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Andre Newman

Andre is a technical writer for Gremlin where he writes about the benefits and applications of chaos engineering. Prior to joining Gremlin, he worked as a consultant for startups and SaaS providers where he wrote on DevOps, observability, SIEM, and microservices. He has been featured in DZone, StatusCode Weekly, and Next City.

Gremlin’s chaos engineering platform is now available on Amazon Web Services‘ CloudFormation Public Registry. This makes it easy for AWS customers and Gremlin users to easily discover, deploy, and manage Gremlin agents across their AWS infrastructure, specifically their Amazon EKS clusters.

Reliability is paramount when running workloads in the cloud. Even in a fully managed cloud environment, there’s still the potential for a wide range of failure modes that can cause outages. These outages can cost customer trust, revenue, and valuable engineering time spent on troubleshooting and incident response. Reliability is so important that it’s one of the pillars of the AWS Well-Architected Framework (WAF). With Gremlin and CloudFormation Public Registry, you can easily validate the resilience of your AWS deployments against a variety of failure modes.

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Installing the Gremlin agent enables you to run targeted experiments on your EKS workloads, such as:

  • Testing the configuration of auto-scaling groups (ASGs) by simulating heavy traffic.
  • Validating region failover and disaster recovery by simulating Availability Zone or region outages.
  • Validating CloudWatch configurations and alerts.
  • Ensuring that containerized workloads, Kubernetes resources, and distributed services can automatically recover from failure.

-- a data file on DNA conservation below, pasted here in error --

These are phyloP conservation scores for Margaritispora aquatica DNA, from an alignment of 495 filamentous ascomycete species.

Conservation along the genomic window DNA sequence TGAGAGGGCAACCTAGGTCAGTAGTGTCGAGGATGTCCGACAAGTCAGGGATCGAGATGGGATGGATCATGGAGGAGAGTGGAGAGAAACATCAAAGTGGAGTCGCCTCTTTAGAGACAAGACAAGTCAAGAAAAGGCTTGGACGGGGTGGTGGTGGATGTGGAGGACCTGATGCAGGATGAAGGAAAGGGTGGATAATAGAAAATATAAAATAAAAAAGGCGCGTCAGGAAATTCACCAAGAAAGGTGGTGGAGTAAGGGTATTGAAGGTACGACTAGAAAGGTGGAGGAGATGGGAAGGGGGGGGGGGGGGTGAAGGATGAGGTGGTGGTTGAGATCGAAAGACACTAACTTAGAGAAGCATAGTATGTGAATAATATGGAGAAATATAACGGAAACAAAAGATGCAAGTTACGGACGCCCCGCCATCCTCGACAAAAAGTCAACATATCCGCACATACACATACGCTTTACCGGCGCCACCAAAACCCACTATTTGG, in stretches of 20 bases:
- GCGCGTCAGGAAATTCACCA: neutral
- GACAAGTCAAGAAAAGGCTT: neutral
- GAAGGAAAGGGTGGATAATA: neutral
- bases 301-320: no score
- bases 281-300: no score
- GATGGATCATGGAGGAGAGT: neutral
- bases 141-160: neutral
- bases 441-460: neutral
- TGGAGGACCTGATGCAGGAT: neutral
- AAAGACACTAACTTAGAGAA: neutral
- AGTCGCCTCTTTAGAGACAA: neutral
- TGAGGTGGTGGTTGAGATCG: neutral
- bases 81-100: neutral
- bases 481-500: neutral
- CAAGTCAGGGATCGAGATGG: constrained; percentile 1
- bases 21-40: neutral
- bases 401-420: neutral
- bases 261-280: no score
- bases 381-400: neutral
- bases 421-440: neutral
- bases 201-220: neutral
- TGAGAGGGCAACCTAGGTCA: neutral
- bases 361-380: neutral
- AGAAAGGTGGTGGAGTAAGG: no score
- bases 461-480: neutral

In this tutorial, we’ll show you how to use CloudFormation Public Registry to deploy Gremlin and validate that you can run experiments on your cluster. You’ll create an IAM role for CloudFormation, deploy an Amazon EKS cluster, activate the Gremlin extension in CloudFormation, and finally deploy the agent to your cluster.

How It Works

The Gremlin agent is an executable that orchestrates experiments on a host. On Kubernetes clusters it is deployed as a DaemonSet, which means an instance of the agent is automatically deployed to each node in the Kubernetes cluster. The agent detects the name of the host, its status (active or idle), AWS-specific metadata such as Availability Zone and Region, and Kubernetes resources (such as Deployments, Pods, and DaemonSets). This information can then be used to target a specific resource — or set of resources — when running an experiment using the Gremlin web app, API, or CLI. The Gremlin agent can also detect processes running on your hosts, which can be targeted using the Services Discovery feature.

CloudFormation Public Registry uses the Gremlin Helm chart to deploy the Gremlin agent. You don’t need to be familiar with Helm to follow this tutorial, unless you want to configure the chart yourself.

Step 1: Create an IAM Role for CloudFormation